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posted: 7/13/2013 7:06 PM

Change in the wind at Deere Classic

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  • Daniel Summerhays is atop the leaderboard looking back at the rest of the field, leading the John Deere Classic by 2 strokes after three rounds.

      Daniel Summerhays is atop the leaderboard looking back at the rest of the field, leading the John Deere Classic by 2 strokes after three rounds.
    Associated Press

 
 

SILVIS -- Could Sunday bring a changing of the guard at the John Deere Classic?

Saturday's developments at TPC Deere Run certainly suggested that's a strong possibility.

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Zach Johnson and Steve Stricker, the poster boys for the PGA Tour stop over the last four years, fell off the pace in the third round as up-and-comers Daniel Summerhays and David Hearn moved to the top of the leaderboard.

Summerhays posted the day's best score, a 9-under-par 62, and hit the 54-hole stop at 19-under 194. Hearn, like Summerhays a non-winner on the PGA circuit, carded a 64 and is 2 strokes back.

Defending champion Johnson is hardly out of it after posting a 67, but he's 3 behind Summerhays and won't be in the final twosome the last round.

"I've got the advantage on them from the experience standpoint, but not the scoring standpoint," said Johnson, an Iowa native who has long been on the tournament's board of directors. "Both are great players. I hope they're intimidated by me, but I doubt it. I'm not a very intimidating figure. My guess is they'll come out firing. I can't image they wouldn't."

As for three-time winner Stricker, he couldn't make a birdie in the first nine Saturday -- a rarity on a course that yields plenty of them -- and is 9 shots back after carding a 69.

"Playing the front nine and watching everybody just lap me, that was tough to see," said Stricker, who went 11 holes without a bird but still holds out hope for Sunday. "I'll just have to put up a low number, and they're out there."

Summerhays and Hearn both started birdie-birdie on Saturday and kept up the hot pace. Summerhays made 9 birdies. He isn't qualified for next week's British Open, but he'll be on Sunday night's jet to Scotland if he wins the tournament.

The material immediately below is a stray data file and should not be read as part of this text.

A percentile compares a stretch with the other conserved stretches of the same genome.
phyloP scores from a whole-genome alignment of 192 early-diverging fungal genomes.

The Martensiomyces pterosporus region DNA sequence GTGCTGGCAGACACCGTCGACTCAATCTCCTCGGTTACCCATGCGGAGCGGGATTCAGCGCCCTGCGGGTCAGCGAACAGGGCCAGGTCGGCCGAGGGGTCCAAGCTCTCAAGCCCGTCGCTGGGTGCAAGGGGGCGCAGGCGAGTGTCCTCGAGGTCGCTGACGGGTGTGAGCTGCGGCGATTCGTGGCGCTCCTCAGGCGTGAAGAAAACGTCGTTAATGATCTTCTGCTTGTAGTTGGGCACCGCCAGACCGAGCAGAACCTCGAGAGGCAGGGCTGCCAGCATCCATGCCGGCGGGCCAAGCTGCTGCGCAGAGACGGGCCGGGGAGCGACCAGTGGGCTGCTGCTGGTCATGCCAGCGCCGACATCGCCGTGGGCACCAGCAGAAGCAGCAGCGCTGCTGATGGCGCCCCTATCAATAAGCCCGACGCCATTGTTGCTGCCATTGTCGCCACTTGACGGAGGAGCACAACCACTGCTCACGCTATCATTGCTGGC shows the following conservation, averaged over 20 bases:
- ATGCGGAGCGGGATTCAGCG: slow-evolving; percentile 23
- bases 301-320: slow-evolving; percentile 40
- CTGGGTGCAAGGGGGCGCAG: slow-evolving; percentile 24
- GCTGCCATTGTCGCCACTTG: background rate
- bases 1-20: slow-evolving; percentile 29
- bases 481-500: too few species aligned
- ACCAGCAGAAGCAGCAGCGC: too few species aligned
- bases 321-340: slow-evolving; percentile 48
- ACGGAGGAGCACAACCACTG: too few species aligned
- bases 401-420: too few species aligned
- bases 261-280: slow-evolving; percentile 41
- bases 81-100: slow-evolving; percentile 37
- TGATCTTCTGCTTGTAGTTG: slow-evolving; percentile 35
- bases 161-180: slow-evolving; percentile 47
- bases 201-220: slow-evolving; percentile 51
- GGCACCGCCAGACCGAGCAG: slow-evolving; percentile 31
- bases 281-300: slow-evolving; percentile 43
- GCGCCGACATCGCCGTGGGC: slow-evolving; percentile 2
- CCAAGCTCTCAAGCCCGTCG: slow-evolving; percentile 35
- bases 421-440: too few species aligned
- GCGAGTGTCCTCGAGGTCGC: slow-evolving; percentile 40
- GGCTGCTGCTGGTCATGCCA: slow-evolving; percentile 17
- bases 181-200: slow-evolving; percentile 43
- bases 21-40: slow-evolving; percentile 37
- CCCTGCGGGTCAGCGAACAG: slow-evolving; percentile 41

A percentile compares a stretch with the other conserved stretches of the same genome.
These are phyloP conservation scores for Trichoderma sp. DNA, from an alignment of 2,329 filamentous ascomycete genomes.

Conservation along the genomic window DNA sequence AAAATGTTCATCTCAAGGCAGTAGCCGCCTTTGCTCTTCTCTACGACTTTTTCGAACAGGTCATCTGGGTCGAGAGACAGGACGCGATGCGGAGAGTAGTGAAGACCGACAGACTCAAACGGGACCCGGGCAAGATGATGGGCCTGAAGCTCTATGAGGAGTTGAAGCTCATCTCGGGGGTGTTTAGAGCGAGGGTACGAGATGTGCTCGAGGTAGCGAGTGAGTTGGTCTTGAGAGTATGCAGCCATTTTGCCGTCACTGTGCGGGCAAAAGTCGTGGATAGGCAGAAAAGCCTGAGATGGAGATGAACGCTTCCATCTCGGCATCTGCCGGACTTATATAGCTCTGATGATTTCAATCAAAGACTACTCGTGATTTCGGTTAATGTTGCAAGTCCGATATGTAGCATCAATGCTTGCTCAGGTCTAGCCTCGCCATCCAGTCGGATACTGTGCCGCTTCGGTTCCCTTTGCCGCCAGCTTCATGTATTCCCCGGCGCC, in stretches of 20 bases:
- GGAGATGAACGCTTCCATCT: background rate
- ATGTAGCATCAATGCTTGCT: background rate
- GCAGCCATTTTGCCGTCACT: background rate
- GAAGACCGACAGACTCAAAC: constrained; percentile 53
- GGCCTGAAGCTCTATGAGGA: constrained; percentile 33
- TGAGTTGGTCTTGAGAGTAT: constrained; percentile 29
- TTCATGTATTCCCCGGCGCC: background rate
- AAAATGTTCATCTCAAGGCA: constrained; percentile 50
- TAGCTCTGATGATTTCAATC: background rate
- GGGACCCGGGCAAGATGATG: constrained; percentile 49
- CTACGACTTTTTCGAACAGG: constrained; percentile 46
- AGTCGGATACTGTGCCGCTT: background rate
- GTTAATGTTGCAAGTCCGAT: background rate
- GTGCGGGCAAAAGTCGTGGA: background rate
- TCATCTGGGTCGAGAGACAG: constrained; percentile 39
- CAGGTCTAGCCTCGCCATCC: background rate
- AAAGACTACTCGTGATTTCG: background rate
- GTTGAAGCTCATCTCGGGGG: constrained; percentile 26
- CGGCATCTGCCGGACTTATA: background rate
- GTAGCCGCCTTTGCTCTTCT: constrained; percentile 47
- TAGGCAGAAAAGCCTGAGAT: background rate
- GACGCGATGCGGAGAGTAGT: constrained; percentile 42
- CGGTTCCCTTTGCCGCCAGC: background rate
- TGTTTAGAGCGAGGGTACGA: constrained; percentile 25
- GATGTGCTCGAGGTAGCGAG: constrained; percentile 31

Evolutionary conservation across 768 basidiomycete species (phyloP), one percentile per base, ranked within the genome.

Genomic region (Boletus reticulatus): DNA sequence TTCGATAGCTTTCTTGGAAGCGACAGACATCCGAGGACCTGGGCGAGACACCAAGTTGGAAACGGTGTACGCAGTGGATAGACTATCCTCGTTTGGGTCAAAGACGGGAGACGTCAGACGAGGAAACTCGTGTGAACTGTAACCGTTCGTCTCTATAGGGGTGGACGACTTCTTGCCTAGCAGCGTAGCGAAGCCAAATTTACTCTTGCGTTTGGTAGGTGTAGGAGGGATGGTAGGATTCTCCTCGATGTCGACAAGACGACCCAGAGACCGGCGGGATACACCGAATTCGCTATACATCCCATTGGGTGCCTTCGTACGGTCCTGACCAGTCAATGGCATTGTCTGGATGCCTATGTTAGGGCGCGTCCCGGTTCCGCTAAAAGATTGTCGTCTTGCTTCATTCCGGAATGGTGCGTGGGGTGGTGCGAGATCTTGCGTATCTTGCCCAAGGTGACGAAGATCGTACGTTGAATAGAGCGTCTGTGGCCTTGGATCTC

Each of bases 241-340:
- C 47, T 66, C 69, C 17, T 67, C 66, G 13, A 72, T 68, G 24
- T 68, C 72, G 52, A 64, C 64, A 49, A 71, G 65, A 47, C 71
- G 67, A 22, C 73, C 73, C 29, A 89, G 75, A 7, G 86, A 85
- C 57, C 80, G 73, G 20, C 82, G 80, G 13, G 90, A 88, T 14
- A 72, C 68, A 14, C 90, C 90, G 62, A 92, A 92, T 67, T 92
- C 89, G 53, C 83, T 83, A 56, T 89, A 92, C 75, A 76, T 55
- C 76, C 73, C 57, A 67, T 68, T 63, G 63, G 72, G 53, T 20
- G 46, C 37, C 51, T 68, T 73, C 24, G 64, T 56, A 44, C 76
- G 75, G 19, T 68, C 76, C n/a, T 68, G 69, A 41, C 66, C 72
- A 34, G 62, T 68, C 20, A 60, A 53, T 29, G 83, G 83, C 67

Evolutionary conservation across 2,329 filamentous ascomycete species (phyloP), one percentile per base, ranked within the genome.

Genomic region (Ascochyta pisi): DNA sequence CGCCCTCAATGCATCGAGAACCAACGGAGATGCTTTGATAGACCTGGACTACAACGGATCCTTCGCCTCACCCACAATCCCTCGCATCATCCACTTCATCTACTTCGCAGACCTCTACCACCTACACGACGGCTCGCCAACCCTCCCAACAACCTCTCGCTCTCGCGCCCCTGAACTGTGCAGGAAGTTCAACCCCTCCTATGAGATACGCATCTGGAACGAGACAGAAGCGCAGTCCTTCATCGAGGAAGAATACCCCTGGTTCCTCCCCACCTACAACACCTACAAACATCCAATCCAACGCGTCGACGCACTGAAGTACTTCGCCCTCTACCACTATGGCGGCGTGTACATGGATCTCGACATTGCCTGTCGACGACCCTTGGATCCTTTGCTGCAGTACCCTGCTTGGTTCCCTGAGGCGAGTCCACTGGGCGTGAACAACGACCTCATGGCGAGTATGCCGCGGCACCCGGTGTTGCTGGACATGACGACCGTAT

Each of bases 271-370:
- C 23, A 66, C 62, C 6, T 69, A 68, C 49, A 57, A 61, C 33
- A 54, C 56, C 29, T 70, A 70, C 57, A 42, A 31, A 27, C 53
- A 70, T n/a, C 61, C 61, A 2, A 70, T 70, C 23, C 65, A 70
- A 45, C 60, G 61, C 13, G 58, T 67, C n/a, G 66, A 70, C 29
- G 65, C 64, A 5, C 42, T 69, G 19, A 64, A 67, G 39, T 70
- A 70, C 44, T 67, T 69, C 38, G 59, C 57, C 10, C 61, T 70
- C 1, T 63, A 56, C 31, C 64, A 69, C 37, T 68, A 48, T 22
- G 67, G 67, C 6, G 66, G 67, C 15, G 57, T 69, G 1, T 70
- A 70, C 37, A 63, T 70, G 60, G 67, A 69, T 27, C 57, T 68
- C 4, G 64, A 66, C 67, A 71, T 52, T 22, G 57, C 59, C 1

That'd mean a radical change in travel for the Brigham Young University graduate who delayed his golf career to serve a two-year Mormon Mission in Chile in 2003-05. He's been traveling to tournaments in a motor home the past four years with his wife and three young sons, the oldest of whom is 5.

Summerhays comes from a golfing family. He's the nephew of Bruce Summerhays, a Champions Tour player, and his brother Boyd plays on the Canadian PGA Tour. Summerhays is also the cousin of former LPGA player Carrie Roberts, who is now the women's golf coach at BYU.

Prior to turning pro Summerhays became the first amateur to win a tournament on the Nationwide (now Buy.com) Tour. He hopes the JDC will be his first on the PGA circuit, and pictures of past champions on the clubhouse wall are serving as inspiration.

"This tournament has been a good launching pad for a lot of players," said Summerhays, who enjoys interacting with the galleries and did plenty of it during his hot round on Saturday.

"When I'm playing well my mentality is to make as many birdies as you can," he said. That mindset is a necessity at one of the PGA Tour's lowest-scoring tournaments. Eight of the players in the top 10 shot 66 or better in the third round.

Winfield's Kevin Streelman and Crystal Lake's Joe Affrunti, the Chicago players who made the cut, couldn't do it and dropped down the standings. Affrunti nearly holed out at the par-3 17th, putting his tee shot one foot from the cup, but he posted a 69 and dropped 12 places into a tie for 38th place.

Streelman struggled home with a 71 and dropped 19 spots, to a tie for 24th.

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